OMR crawled and ranked the largest branded channels on GIPHY
30 years. That’s how long GIFs have been around. But GIFs (pronounced GIF or JIF—if you like being wrong) have never been as popular as they have been in the last five years. On GIPHY, the world’s largest GIF portal, 200 million people search for the perfect video loop. With so much traffic, it’s no wonder that brands and companies run their own accounts. That got us to thinking: who’s the biggest brand on the platform? And how big is the biggest channel? To find out who’s the king GIF marketing, we created an algorithm to crawl GIPHY and then ranked the top-50.
Founded in early 2013, GIPHY is the first place most people to get their GIF. GIF creators (aka “Artists”), publishers and other content creators can upload their mini loops in the hopes of reaching the 200 million daily GIF’icionados on the GIPHY platform, on the GIPHY app or through one of the many GIPHY partner sites. Sites that have embedded a GIPHY search bar include Facebook, Twitter, Slack, Tinder and iMessage, among others. No less impressive is the amount of capital GIPHY generated in a short amount of time, USD 150 million, which helped spur it on to a USD 600 million valuation in October 2016.
GIF reach attracts marketers
With the seemingly unrelenting popularity of GIFs, as well as GIPHY’s massive reach, brands, marketers and the ilk have made it a priority to profit from the hype. GIPHY knows this and has a solution for partners, which lets them create and operate a “Branded Channel;” the service is free at the moment. Thousands of companies, artists, events and others are already on board. A few weeks ago, GIPHY started releasing the number of GIF views for partners, thus providing a first look at branded channel performance.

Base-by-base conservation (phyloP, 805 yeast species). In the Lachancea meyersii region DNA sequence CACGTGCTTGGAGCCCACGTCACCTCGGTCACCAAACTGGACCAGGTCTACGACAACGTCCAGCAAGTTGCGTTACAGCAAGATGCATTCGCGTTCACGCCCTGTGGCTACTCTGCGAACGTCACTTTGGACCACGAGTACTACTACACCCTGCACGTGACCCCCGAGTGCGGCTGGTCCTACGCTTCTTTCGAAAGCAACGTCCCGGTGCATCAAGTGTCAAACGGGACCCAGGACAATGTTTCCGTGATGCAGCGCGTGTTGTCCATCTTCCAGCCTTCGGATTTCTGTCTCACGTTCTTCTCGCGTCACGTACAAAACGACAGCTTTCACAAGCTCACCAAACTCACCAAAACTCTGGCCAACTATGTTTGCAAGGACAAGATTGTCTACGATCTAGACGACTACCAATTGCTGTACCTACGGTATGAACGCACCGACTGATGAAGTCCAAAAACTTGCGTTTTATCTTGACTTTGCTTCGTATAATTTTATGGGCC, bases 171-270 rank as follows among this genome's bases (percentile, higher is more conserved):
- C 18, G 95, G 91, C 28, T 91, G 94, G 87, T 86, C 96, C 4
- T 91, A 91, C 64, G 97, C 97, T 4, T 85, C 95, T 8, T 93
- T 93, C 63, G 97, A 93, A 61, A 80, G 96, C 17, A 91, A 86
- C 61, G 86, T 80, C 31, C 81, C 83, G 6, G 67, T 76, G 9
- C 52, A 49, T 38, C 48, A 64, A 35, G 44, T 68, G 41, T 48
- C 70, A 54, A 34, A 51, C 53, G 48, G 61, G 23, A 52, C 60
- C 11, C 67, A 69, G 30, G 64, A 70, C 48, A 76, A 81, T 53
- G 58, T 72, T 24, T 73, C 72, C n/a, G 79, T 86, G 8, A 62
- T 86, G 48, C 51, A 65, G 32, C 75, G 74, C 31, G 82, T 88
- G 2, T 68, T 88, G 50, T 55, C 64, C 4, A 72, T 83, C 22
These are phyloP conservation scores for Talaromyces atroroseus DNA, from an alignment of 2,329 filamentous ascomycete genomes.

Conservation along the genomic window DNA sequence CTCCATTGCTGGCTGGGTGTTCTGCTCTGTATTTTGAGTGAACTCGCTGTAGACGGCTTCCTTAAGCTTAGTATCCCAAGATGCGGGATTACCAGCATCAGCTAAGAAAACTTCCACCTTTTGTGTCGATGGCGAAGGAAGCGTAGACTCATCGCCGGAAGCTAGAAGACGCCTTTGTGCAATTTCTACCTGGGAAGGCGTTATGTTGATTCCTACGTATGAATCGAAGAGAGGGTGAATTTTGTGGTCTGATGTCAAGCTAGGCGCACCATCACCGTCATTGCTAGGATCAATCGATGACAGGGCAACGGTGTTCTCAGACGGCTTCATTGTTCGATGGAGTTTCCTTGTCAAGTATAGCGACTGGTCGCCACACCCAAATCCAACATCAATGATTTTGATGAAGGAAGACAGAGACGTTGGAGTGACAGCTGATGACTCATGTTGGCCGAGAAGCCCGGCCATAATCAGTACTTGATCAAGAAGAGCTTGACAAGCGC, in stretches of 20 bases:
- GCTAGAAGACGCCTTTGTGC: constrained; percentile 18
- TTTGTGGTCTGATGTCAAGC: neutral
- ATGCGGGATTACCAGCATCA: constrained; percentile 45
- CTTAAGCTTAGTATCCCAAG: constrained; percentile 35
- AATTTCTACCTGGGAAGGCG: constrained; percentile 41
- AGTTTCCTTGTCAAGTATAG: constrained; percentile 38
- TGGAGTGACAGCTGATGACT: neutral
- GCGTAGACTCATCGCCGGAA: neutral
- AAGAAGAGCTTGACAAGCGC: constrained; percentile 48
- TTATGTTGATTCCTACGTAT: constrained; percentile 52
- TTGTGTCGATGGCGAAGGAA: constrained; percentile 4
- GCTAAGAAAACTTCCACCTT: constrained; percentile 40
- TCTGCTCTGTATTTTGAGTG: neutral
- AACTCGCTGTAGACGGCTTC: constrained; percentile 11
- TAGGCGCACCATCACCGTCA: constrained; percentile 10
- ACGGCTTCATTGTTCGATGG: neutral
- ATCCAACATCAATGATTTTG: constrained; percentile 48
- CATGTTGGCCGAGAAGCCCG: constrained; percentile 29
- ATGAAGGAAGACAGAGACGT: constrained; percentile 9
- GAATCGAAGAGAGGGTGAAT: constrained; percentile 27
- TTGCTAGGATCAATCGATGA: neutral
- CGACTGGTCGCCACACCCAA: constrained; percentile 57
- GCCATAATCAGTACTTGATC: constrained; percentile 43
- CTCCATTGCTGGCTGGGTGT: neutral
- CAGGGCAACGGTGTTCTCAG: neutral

The most-viewed international branded channels on giphy.com
(Status October 5, 2017, 4PM)
No surprise the top-50 is dominated by content-producing behemoths: production studios, viral sites, TV formats and the major US sports leagues. But there are still a couple of surprise entries in the top-50. One came in at number 22: “Geek & Sundry,” a publisher focusing on all things geekdom, including RPGs, nets nearly 1 billion views a month. Two “standard” brand names cracked the top-50 in “Hallmark eCards” (rank 25, 925 million views), Red Bull (rank 40, 733 million views) and Lego (Rank 45, 688 mil. views).
Billions of views but no cash: Giphy’s plans at monetization
Although Giphy has incredible reach and is embedded on major social networks, the company has yet to monetize. That is about to change as COO Adam Leibsohn recently confirmed to Techcrunch, that the focus will no longer be on reach, but on developing ad formats. They will be experimenting with sponsored GIFs that will be showed in the direct search. According to co-Founder Alex Chung the company is contemplating a dozen of different business models. Giphy would be wise to not take too much time, as serious competition appears to be growing: Tenor, a competing GIF site, has a GIF keyboard that is available for nearly all relevant messenger programs and is said to generate nearly 300 million search queries a day.